Alan Rosenbaum is never surprised when one of his Generation X clients comes to him with a long list of financial questions about buying a home. Rosenbaum, founder and CEO of GuardHill Financial Corp. in New York City, says consumers face a different set of questions and challenges when buying a home in their 30s and 40s than they do when purchasing a starter home in their 20s.
"Buying a home is a big decision no matter what age you are, but when you're older and buying a home you tend to have a family started and you tend to be more set in your career. Buying a home can impact all of that."
Here are five key factors that buyers in their 30s and 40s need to consider when buying a home:
No. 1: Don't tie up all your money
Many buyers drain all of their savings when buying a home. Blame down payment, closing costs and new furnishings.
This leaves buyers vulnerable to major unexpected expenses or events like a major surgery for a child or the loss of one of the homeowner's income due to a job loss or disability," says Keith Baker, a mortgage banking professor at North Lake College in Irving, Texas.
Pouring all of your savings into a purchase, especially retirement savings, is increasingly dangerous to buyers with teenage children as saving for college is likely to be a top concern, he says. If your savings is at risk, Baker recommends that you find a home at a lower price point or one that will require less upkeep to preserve your savings.
No. 2: The future can be costly
Brian Koss, executive vice president of Mortgage Network in Danvers, Massachusetts, says that because older buyers are more established in their careers and tend to be earning more money, they can often qualify for larger home loans.
"Just because you can qualify for it, doesn't mean that a [larger] mortgage is right for you," Koss says.
Lenders don't include such financial necessities as retirement and college savings, and future home improvements when factoring how much mortgage you can afford, says Koss. He recommends that buyers in their 30s and 40s consider all the financial responsibilities they'll face as they age, and not take on a monthly payment that leaves them too little financial wiggle room.
No. 3: Jumbo loans and credit scores
Malcolm Hollensteiner, director of retail lending sales at TD Bank in McLean, Virginia, agrees with Koss that many older buyers purchase larger homes which could require a jumbo mortgage.
Hollensteiner says that lenders typically require higher credit scores to qualify for jumbo loans. At TD Bank, Hollensteiner says that the minimum average credit score to qualify for a jumbo loan is about 720.
"Every lender is different, though," he says. "And lenders will allow a lower credit score if you put down a larger down payment. But credit scores could become a bigger issue for buyers in their 30s and 40s” as they have a longer credit history which could include some late or missed payments through the years, Hollensteiner explains.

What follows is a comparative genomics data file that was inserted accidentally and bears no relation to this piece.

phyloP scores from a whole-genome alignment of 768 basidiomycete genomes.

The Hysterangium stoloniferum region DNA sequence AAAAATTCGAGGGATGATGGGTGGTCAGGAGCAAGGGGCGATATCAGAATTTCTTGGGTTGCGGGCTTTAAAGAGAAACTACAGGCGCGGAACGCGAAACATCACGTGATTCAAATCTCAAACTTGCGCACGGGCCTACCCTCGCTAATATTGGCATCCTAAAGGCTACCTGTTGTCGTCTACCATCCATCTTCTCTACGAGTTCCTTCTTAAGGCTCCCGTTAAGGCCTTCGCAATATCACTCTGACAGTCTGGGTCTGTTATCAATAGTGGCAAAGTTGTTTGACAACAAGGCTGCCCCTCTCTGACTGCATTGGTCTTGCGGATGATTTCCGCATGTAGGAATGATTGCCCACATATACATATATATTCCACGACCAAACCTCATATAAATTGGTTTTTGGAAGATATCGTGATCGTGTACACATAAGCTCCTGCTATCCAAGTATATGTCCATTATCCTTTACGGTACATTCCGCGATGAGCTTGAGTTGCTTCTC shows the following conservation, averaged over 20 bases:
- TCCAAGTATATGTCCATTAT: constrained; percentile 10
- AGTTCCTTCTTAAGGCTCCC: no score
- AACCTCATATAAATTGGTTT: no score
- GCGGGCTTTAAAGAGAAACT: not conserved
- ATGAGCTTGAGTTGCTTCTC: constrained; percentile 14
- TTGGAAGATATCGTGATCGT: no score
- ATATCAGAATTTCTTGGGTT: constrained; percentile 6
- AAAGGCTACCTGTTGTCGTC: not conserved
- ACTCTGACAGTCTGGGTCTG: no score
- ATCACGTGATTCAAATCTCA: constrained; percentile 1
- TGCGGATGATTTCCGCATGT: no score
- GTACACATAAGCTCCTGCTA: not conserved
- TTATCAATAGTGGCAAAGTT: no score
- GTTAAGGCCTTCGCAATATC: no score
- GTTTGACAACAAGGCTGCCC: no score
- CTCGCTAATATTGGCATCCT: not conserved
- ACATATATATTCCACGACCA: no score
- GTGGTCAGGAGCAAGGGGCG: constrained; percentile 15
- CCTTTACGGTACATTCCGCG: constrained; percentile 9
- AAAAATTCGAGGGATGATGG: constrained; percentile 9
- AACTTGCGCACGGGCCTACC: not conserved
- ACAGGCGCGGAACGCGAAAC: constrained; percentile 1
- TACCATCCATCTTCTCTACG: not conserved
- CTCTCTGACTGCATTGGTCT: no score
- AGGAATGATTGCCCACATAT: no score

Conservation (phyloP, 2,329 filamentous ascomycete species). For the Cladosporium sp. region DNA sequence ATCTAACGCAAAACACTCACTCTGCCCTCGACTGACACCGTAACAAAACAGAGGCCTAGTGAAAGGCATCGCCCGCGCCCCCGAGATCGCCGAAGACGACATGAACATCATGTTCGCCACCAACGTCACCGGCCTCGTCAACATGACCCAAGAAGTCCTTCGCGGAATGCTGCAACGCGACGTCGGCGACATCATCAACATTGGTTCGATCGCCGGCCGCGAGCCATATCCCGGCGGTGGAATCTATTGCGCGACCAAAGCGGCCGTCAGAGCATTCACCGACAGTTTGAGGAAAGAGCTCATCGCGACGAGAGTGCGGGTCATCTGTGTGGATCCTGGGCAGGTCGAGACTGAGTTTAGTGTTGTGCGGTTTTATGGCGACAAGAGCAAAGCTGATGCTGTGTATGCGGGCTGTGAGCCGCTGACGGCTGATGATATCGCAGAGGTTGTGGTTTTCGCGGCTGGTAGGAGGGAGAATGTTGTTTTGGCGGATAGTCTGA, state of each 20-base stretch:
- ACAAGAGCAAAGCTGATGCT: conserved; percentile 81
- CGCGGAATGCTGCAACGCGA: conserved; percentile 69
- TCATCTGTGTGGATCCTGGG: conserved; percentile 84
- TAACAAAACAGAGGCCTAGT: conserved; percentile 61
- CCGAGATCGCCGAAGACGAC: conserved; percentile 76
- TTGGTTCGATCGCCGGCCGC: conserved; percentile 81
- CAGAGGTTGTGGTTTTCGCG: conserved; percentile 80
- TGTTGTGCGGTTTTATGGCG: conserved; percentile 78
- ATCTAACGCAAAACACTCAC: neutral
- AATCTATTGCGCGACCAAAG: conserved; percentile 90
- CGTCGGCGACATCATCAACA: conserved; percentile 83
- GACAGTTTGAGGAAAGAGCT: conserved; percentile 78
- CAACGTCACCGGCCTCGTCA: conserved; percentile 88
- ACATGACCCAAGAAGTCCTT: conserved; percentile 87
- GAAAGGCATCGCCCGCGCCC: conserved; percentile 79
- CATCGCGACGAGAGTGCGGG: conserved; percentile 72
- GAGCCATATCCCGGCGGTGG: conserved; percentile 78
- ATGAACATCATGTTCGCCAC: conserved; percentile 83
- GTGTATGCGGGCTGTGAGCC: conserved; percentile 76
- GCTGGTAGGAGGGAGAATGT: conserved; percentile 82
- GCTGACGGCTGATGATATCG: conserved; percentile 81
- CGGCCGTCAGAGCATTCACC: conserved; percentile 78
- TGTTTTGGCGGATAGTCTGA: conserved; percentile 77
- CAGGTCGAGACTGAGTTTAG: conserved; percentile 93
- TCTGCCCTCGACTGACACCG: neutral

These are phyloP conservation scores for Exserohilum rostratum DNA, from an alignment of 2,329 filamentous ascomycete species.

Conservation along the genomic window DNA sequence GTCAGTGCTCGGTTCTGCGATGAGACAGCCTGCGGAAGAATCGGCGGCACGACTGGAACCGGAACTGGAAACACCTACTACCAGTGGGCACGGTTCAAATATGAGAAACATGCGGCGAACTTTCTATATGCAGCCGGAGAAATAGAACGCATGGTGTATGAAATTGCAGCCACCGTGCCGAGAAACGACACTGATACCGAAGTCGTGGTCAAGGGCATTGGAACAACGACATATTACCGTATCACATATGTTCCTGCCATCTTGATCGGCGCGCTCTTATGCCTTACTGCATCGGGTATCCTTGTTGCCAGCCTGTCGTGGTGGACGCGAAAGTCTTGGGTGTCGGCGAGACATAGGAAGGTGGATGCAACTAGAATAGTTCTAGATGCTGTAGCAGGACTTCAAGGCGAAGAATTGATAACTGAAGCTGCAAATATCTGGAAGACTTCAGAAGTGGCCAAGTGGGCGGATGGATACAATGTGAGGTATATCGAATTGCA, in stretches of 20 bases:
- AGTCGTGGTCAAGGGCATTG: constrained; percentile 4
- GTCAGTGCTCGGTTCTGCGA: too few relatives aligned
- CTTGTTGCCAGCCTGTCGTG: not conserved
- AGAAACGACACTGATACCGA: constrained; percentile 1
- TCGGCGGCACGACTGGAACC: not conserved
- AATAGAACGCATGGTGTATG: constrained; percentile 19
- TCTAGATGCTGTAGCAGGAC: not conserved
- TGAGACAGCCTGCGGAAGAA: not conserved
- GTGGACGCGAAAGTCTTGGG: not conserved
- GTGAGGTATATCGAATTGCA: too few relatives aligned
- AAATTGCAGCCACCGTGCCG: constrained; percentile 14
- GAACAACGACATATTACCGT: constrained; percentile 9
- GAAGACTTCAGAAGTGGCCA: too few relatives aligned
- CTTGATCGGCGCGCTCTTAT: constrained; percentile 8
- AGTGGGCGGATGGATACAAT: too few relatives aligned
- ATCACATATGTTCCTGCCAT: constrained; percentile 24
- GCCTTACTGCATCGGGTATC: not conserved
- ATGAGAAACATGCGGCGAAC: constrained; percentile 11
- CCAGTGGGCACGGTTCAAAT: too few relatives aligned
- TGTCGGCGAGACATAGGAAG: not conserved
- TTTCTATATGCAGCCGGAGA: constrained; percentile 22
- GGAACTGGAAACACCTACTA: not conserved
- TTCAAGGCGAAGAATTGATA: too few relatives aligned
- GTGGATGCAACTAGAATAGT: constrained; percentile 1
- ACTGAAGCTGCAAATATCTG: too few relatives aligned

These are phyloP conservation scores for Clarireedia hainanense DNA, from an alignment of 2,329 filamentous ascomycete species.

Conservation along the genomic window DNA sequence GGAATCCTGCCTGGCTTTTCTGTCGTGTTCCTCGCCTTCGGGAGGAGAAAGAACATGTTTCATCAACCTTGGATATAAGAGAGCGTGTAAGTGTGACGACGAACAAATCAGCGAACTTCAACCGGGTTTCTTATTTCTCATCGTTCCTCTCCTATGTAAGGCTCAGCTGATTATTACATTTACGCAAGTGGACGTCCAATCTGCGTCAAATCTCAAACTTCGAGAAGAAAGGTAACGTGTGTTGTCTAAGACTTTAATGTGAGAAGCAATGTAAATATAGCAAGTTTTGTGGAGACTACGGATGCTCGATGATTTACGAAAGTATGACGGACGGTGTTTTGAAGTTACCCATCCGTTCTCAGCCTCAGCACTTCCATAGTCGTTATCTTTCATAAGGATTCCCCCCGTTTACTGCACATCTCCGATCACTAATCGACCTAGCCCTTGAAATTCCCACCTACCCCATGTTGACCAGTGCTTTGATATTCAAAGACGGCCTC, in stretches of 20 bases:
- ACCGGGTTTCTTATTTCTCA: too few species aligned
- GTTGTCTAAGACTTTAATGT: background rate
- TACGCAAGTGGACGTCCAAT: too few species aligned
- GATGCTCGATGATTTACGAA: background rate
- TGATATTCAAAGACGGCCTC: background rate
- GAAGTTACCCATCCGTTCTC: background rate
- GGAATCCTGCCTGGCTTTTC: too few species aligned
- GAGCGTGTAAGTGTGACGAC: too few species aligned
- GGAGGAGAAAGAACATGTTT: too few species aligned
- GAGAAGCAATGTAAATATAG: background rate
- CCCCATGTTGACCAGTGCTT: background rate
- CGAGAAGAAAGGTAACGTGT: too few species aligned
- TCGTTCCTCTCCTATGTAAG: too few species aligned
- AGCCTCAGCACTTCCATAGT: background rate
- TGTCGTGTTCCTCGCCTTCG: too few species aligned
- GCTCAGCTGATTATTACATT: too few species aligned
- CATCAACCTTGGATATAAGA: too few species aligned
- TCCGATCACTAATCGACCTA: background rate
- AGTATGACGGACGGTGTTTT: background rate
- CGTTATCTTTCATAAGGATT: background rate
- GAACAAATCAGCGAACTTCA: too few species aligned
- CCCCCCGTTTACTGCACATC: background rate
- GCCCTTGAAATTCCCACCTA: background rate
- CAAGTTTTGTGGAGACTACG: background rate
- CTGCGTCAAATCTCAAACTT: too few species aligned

HSH.com's Down Payment Calculator
No. 4: Good schools and short commutes
All buyers should want to live in an area with strong schools; good schools help property values. Buyers in their 30s and 40s need to take a long look at the performance of area schools before buying homes, Koss says. An area with strong public schools could save you from having to send your children to costly private schools.
Additionally, these buyers are often settled into a career at one company and they must look carefully at their commute times to work, Koss says.
"School systems, commutes, they are both more important when someone is planting their roots," Koss says. "It can get complicated in our two-income world: If I work here and you work there, where is the best place in between? And does that place have a good school system? You have to plot that out."
No. 5: City vs. suburb
Rosenbaum says more and more of his Gen X clients are interested in the urban lifestyle. Since these buyers are often purchasing forever homes, they have to be especially careful when making the choice between urban or suburban living.
Rosenbaum says that city living could cut down on commute times but could increase purchase costs. The growing popularity of urban centers means much higher priced real estate when compared to the surrounding suburbs.
"There are plus and minuses with both choices," Rosenbaum says. "Suburbia is a good value today because so many people want to remain in the city. But city living is very attractive, too."
More help from HSH.com
Home price recovery index: Which metros have improved the most, least?Have home prices in your area fully recovered from the declines suffered during the Great Recession, or are they still struggling to make it back to the peak reached before the crisis?
Metro area definitionsGeographic definitions for the 50 metropolitan areas in "The salary you must earn to buy a home in 50 metros"
12 essential tax questions for homeownersKnowing the answers to these 12 critical tax questions will help homeowners keep their tax bill as low as possible.
Can these home price trends predict the next NFL champion?But is there any specific relationship between home prices, mortgage rates and success in the NFL? Of course not. However, it's fun to forecast the winner of Super Bowl LII based off certain housing market characteristics!
Should I consider my home an “asset”?The answer is "yes", or even "maybe" or "it can be", usually modified by "but not right away, if ever." When it comes to the financial aspect of homeownership, the answer is rarely simple.